The ISO 14020 series (14020, 14021, 14024, 14025) is designed to assist businesses with measuring and communicating their efforts to minimize their environmental impacts. ISO 14020 compliment ISO 14001 which offers standards for environmental management systems and ISO 14030 which deals with issues of environmental performance evaluation, indicators, and reporting. The same information is often required for these environmental reports and for the verification of environmental claims.
ISO 14040 series deals with the product life cycle; it covers the guiding principles of life cycle analysis, inventory, impact assessment, and interpretation, and provides some sample applications. Credible environmental labeling is dependent on an understanding of the life cycle of a product; consequently, there is a close linkage between the 14020 series and 14040 standards.
ISO and IEC guides are designed to help those developing technical standards to consider the environmental aspects of their products and operations (eg ISO Guide 64). Here is a brief review of ISO’s three types of environmental labels:
Type I environmental labeling — Principles and procedures: This is a series of procedures to establish and operate a Type I, or eco-logo, program. Type I programs employ a third-party certification process to verify product or service compliance with a pre-selected set of criteria. These efforts are designed to provides guidance on developing criteria, compliance, systems, and operating procedures for awarding eco-logos for third-party verifiers.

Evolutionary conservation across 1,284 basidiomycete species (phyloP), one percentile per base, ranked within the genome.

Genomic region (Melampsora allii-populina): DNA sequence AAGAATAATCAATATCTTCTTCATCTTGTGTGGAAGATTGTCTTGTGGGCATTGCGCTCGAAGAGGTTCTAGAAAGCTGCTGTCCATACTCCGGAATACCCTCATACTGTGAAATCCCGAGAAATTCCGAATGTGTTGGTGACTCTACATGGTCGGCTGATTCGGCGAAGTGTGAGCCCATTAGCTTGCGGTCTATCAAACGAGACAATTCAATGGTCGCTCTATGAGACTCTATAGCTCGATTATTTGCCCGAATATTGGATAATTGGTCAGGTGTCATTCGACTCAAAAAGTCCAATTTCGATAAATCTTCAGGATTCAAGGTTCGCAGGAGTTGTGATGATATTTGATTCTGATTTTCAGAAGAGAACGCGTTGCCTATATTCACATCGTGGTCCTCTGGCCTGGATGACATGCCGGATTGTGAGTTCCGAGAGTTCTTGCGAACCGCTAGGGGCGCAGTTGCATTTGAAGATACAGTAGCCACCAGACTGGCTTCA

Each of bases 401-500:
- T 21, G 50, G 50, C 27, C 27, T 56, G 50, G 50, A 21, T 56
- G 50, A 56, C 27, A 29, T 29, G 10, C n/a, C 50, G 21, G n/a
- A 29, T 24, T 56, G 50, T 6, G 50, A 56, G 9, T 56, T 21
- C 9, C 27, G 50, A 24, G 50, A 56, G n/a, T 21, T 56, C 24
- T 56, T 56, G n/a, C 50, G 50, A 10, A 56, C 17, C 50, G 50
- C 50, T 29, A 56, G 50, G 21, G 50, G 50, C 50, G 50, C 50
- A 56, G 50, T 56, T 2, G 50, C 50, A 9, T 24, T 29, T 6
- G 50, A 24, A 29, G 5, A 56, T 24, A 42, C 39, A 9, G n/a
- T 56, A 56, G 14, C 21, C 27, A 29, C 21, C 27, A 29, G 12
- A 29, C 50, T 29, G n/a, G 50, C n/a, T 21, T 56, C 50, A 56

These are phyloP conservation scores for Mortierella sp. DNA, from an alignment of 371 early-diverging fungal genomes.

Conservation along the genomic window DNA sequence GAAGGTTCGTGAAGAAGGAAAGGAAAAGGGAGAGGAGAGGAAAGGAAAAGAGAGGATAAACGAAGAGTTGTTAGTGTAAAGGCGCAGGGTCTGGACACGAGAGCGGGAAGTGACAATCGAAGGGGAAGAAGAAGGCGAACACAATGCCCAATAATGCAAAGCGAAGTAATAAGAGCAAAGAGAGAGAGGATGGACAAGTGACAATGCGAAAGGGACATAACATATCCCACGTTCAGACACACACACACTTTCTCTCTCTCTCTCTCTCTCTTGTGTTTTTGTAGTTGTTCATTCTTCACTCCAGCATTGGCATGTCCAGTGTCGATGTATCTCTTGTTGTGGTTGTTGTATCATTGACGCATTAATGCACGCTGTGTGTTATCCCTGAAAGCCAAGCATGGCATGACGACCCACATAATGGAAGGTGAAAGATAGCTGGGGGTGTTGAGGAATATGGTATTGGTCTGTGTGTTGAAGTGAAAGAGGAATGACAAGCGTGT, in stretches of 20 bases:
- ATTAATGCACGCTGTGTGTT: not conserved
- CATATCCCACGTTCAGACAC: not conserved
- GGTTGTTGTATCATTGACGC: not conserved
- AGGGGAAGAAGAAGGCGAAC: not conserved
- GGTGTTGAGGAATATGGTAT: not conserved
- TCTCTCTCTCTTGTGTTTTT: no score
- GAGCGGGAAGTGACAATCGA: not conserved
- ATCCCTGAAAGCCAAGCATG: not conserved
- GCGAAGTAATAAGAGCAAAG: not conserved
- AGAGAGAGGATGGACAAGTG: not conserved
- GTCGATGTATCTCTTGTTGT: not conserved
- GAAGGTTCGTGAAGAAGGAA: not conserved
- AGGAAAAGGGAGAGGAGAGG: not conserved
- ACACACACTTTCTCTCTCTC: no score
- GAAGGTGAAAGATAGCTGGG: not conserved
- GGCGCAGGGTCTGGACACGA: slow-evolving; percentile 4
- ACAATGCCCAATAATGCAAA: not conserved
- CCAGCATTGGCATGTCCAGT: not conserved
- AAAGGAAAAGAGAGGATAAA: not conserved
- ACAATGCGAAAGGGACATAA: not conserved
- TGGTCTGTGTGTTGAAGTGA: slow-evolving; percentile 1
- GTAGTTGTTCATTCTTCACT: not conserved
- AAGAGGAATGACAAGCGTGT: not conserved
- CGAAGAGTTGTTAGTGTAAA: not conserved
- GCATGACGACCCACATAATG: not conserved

Type II environmental labeling — Self-declared environmental claims: This approach defines commonly used environmental claims, establishes use guidelines for the Mobius loop markings, and suggests methodologies for tests that can be used to verify these claims.
Type III environmental declarations: This is an approach that specifies a format for reporting quantifiable life cycle data (environmental loads, such as energy used, emissions generated, etc.). It describes business-to-business declarations and labels, which require independent verification of the data only, not third-party certification. Business-to-consumer declarations require third-party certification.
ISO Principles for Environmental Labels and Claims
The History and Value of Environmental Labeling
Standards to Combat Eco-label and Eco-Certification Confusion
Canadian Guidelines on Environmental Claims
Organic Standards and Certified Labels
ISO 50001 Energy Management Standard
The Implications of ISO 50001 for Your Business
ISO Standards and Greener Vehicles
ISO 14001 Certification in the Solar Sector
Cititec ISO Environmental Management
G3 Guidelines and GRI Sustainability Reporting
Best Practices for Sustainable Businesses